In order to build the church, however, St. Helena, mother of the Emperor Constantine, had to cut away the wall of the quarry, and the tomb disappeared. All that remains is the rock shelving upon which Jesus' body lay. The dome above has recently been magnificently redecorated. At the entrance of the little shrine now covering the spot where he rose from the dead burn the candles reminding us once again in the words of St. John: "And the light shines in the darkness, and the darkness has not overcome it."

Because of this, God greatly exalted him
and bestowed on him the name
that is above every name,
that at the name of Jesus
every knee should bend, of those in heaven and on earth
   and under the earth,
and every tongue confess that
Jesus Christ is Lord,
   to the glory of God the Father (Phil 2:9-11).

"Glory to God in the highest and peace to his people on earth." That is what the Great Jubilee 2000 is all about.

Stephen C. Doyle, a biblical scholar and author, is an alumnus of the Pontifical Biblical Institute of Rome. His most recent book is A Retreat With Mark: Embracing Discipleship (St. Anthony Messenger Press).


Patriarch Michel Sabbah 

Pope John Paul II's long-awaited visit to the Holy Land (March 20-26) is meant to be a religious pilgrimage to the land of Jesus' birth. As he does in all his trips, the Holy Father will preach a message of love, peace and justice.

But the Jubilee Year papal visit will be a special source of hope to the 175,000 Christians who represent a mere 2.3% of the population there; they come from 15 Christian denominations, primarily Orthodox and Catholic.

In the Holy Land, made up of modern Israel and ancient Palestine, Christians are a minority within a minority, far outnumbered by Muslims and Jews. But, Latin-rite Patriarch Michel Sabbah, bishop of the Diocese of Jerusalem, told Millennium Monthly, "Palestinian Christians have deep roots in the Holy Land. They can trace their lineage back to the origins of the early Church."

According to the patriarch, himself born in Nazareth, "Ours is a special vocation. It is to bear witness to the Lord in his own land. The Church of the Holy Land started as a small church. Today, it is the church of Golgotha, a suffering Church. It continues to be small, just like the group around Jesus was small and suffering. This is the main challenge of our leadership—to help our faithful understand and accept this vocation."

As leader of the Catholic community, Patriarch Sabbah is used to negotiating religious and political land mines and encountering roadblocks of many kinds. He is encouraged by the ongoing and "extensive" dialogue with Muslims, noting that "we are one people, struggling for the same internationally recognized rights." Dialogue with Jewish leaders is both official and unofficial, but less extensive. Differences among them must be settled "in a just way," the patriarch insists.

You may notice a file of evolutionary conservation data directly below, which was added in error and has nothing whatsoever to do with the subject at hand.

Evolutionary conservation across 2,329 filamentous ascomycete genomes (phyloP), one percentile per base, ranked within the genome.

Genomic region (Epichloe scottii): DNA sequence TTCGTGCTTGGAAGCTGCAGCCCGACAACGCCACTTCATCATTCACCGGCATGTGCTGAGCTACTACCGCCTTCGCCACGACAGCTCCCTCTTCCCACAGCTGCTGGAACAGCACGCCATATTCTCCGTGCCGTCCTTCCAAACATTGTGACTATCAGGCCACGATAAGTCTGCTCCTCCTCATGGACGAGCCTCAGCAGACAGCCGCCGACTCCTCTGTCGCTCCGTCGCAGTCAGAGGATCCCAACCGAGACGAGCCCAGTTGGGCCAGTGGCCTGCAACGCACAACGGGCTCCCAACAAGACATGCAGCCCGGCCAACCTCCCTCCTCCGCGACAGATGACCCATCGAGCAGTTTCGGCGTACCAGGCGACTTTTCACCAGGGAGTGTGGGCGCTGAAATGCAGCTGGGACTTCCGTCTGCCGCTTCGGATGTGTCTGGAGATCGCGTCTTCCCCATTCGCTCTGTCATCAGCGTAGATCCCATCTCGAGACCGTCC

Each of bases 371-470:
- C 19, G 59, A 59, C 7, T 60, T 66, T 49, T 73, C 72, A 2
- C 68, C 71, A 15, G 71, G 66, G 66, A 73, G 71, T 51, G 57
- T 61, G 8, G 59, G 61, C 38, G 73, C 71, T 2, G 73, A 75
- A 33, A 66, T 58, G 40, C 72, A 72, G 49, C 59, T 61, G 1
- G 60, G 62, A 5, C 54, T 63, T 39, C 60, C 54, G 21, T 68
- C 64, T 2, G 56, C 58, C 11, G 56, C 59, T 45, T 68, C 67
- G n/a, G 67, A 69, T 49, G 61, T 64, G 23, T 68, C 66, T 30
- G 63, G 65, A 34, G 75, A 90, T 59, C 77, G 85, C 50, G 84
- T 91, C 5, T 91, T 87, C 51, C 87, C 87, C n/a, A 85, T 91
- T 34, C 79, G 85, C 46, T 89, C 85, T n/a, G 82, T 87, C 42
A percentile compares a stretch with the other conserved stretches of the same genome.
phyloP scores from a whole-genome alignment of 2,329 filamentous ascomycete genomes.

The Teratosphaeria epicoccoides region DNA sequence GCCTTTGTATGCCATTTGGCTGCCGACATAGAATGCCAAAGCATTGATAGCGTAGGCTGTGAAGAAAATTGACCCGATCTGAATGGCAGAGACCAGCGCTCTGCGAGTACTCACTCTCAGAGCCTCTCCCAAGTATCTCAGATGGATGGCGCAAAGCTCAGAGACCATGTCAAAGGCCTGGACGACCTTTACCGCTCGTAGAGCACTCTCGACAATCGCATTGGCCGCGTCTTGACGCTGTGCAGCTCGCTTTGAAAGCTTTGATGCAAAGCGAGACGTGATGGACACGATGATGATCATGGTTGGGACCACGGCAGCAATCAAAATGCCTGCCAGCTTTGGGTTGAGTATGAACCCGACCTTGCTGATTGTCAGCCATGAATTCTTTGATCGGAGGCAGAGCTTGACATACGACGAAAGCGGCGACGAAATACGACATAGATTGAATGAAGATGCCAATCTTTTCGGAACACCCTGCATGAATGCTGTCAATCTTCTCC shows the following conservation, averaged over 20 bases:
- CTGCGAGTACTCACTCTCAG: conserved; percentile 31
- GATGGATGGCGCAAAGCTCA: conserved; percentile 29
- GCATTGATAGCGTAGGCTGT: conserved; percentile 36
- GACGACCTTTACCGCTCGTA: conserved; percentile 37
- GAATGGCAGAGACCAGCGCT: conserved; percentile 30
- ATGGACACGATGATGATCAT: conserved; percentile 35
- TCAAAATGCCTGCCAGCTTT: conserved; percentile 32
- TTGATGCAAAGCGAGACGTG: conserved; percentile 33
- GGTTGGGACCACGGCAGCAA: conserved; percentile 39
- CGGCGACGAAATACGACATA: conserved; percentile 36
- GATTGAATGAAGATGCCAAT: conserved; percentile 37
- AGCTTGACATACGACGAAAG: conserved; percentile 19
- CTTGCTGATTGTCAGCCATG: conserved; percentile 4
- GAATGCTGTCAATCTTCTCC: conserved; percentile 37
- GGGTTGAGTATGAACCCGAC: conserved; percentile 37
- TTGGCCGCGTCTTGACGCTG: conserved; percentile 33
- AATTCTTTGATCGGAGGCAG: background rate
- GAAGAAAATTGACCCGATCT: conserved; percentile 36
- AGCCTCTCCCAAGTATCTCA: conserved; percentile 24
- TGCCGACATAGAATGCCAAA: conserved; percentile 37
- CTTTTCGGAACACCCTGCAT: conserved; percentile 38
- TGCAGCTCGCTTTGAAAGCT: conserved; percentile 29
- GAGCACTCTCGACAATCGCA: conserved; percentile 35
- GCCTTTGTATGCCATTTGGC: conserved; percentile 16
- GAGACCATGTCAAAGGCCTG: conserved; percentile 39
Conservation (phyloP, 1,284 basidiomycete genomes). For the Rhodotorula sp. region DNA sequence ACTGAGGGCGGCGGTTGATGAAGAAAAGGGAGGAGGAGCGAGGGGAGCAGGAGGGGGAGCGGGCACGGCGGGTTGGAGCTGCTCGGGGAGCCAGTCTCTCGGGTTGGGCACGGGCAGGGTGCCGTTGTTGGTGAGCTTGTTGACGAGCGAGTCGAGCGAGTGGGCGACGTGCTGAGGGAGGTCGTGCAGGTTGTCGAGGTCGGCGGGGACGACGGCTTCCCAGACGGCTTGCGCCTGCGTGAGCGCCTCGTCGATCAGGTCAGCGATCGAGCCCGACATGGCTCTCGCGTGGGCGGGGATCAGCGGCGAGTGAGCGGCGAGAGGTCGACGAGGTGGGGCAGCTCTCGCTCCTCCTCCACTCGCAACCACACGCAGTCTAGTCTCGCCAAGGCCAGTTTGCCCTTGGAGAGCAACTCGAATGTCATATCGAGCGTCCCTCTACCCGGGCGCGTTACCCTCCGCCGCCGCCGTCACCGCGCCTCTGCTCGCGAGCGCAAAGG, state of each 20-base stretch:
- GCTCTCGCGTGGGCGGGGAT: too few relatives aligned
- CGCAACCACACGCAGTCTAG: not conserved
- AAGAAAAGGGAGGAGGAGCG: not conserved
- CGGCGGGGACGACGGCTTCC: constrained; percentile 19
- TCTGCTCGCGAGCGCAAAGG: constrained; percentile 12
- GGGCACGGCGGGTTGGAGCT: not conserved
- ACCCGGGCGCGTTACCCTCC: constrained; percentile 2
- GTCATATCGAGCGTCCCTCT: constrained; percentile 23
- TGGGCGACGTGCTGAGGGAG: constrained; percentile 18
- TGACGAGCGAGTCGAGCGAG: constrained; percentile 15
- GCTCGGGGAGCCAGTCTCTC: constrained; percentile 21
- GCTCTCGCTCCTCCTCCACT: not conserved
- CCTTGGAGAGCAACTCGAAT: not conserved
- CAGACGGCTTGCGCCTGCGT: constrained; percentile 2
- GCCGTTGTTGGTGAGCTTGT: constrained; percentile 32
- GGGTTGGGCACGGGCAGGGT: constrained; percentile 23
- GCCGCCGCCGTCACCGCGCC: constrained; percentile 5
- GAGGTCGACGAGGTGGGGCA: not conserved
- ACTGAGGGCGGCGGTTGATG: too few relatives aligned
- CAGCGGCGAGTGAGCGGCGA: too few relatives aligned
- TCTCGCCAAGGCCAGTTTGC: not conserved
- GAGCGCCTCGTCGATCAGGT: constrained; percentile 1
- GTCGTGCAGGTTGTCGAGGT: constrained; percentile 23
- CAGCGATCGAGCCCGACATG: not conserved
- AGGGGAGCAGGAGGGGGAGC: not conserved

Just as Pope John Paul II will speak directly with Palestinian Christians during his visit to the Holy Land, Patriarch Sabbah urges all Christians coming to the land of Jesus' birth as pilgrims to do likewise. "It is not the holy bones and stones" that make up the heart of the Church of Jerusalem, he says. "It is rather the faithful who in their turn give a meaning and a life to the holy places. It is by getting in touch with the local Christian communities that pilgrims come to understand the reality and the plight of the mother Church of Jerusalem."*

— by Judy Ball



'Yes' to God

This year's Feast of the Annunciation (March 25) will be marked in Jubilee Year style. Throughout the world, the Church will honor women for their achievements and contributions and invite them to reflect on the challenges they face in the new millennium. The theme of the Jubilee Day for Women is "Women Saying Yes to God."

Meanwhile, Pope John Paul II is expected to be in the Holy Land, where he will visit Nazareth and kneel at the grotto in the Church of the Annunciation. It was there, more than 2,000 years ago, that Mary spoke her yes to God. Liturgical celebrations underscoring the dignity of women will also be held at major Marian shrines of the world and at the Basilica of St. Mary Major in Rome. A prayer breakfast honoring women is planned at the National Shrine of the Immaculate Conception in Washington, D.C.

In local parishes, women are expected to be celebrated at special liturgies and programs. Individual women at home are urged to make the day one of prayer, celebration and enrichment of spirit and body; of gratitude to other women who have been companions on their journey; of celebrating the gift of faith.*